Henry Purcell's 1689 Dido and Aeneas was one of the earliest English operas and is considered one of the composer's masterworks. It runs only an hour but is a true opera. Though the story, taken from Virgil's Aeneid, is a tragedy, Thursday night's performance at the Samsung Experience in the Time Warner Center was a joy, and one of an unusual sort.
The Dido Project comprises a group of singers and the Sybarite Chamber Players under the sparkling direction of Pat Diamond. They've transposed Purcell's Baroque opera about the Queen of Carthage and the hero Aeneas, with its libretto by the Irish poet and playwright Nahum Tate, to the modern boardroom. This Dido is the CEO of a major corporation, while Aeneas, rather than literally shipwrecked on the shores of Carthage, is a tycoon on the verge of economic collapse and in need of a business partner to merge with.
A bit surprisingly, the tale lends itself quite well to the updated setting. One reason is the story's resonance with the modern-day capitalist themes of independence and overwork, particularly for women. This opera is, and always has been, all about women. Indeed, its only major male role is Aeneas himself.
Another factor was the physical setting and the use of technology (I use the past tense because this was a one-time performance, though the group has plans for further events). Many modern theatrical productions use video to enhance or comment on the live action, but usually the screens or projections are fitted after the fact into a space designed mainly for live performance. The Samsung Experience at the Time Warner Center, on the other hand, is a showroom for the company's technology, particularly its screens and other video kit – a "10,000-square-foot interactive emporium of virtual reality experiences and technology."
You are surrounded by video. You walk through video to get to the performance space. You pass computers with interactive displays. Bright lighting and shiny equipment give a science-fictiony sheen to the whole environment. Everything is by Samsung, of course, including the two large screens that framed the stage displaying CNN-like "news" and commentary on the story we were witnessing. The backdrop too consisted of a large multi-panel screen, showing an image of the globe, slowly changing color like a Christmas display, reinforcing the sense that we're in a universe of nonstop worldwide news and action.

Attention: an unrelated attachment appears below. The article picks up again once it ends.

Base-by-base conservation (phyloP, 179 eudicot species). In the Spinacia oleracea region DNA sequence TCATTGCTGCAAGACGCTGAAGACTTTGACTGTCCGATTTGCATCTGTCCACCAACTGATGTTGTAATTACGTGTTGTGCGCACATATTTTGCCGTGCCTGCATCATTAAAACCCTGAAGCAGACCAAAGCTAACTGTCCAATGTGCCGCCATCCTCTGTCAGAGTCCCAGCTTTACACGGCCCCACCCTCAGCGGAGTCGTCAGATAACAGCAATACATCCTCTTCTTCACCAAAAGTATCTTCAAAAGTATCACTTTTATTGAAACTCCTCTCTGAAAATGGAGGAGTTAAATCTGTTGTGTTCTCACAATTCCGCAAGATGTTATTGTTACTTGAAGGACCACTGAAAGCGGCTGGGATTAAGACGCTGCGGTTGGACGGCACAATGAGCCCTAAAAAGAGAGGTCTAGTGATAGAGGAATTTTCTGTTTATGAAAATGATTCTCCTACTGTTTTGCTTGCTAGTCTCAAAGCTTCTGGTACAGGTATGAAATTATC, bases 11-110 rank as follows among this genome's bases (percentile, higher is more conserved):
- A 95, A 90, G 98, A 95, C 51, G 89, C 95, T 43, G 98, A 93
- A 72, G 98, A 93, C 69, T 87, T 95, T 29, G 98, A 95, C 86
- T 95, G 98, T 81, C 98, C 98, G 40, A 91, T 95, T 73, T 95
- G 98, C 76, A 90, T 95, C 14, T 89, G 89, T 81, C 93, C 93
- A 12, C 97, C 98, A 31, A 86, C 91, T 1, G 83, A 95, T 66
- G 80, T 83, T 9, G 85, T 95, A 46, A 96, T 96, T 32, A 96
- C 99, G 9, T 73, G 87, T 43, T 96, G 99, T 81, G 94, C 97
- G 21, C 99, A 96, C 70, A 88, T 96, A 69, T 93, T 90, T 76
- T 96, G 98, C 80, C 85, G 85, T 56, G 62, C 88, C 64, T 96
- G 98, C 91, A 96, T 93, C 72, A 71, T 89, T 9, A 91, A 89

The video commentary, complete with a news crawl, was clever and funny and helped to both carry and clarify the story (I liked the novel use of the Windows "blue screen of death"). Its only disadvantage was that it replaced what in some opera performances would have been a display of supertitles. Even in an English-language opera like this one, the words can at times be hard to understand, given the strong vibrato of the female voices and the sometimes unexpected (to modern ears) phrasing of a 17th century libretto.
Still, though the audience may have missed some lines, the singers, with their top-notch voices and fine acting, made the essentials quite clear. And it is a story of essentials.
Dido loves Aeneas, but is reluctant to declare it until her sister (here an executive assistant) Belinda prods her. But three witches who hate Dido and want to ruin her life trick Aeneas into leaving town to fulfill his destiny of founding Rome (here, he is starting a new business venture without Dido). He changes his mind, but too late – Dido's heart has been irreparably broken and, more to the point, her pride fatally wounded: "To your promis'd empire fly/And let forsaken Dido die."
Blythe Gaissert conveyed Dido's sadness ("Peace and I are strangers grown") and precipitous fall with solemn, queenly magnetism. Her voice is strong, supple, almost buttery, and in the famous death scene, which was effectively video-assisted, she was moving and a little funny at the same time. Elena O'Connor as Belinda seemed slightly tentative of voice at first but quickly claimed the full measure of the role, singing beautifully while at the same time clowning divinely.
Alex Loustion was winning as the Second Woman, a more important role than its generic name makes it sound; she did a beautiful job with the lovely aria "Oft she visits this lone mountain." David Adam Moore brought a smooth, strong baritone, impeccable diction, and excellent acting skills to the relatively thankless role of Aeneas (this is a play about women, remember). Sarah Heltzel and Annie Pennies made fine witches, and Jessica Medoff-Bunchman was perfectly spectacular as the Sorceress (the head witch) – if she doesn't have a fan club, someone should start one.
The small Sybarite Chamber Players orchestra played with heart, precision, and even at certain moments a smoky intensity. Purcell's wonderful music lost nothing in the translation of the action to a setting of cutting-edge technology. Along with the musicians themselves, conducted by William Hobbs from the harpsichord, Daryl Bornstein's sound design must get some credit for this.
No more performances of Dido and Aeneas are immediately scheduled; I'm sure they'll be posted at the Dido Project's website when they are. As for the Samsung Experience, you can check it out any time you're in New York – it's right in the upscale mall at Columbus Circle known as the Time Warner Center. A visit to a bright, shiny, holiday-dressed mall in the heart of the greatest city in the world is surprisingly cheering in these tough times. The next live event in the space is an appearance by comedian Mike Birbiglia on Dec. 10 from 4-6 PM.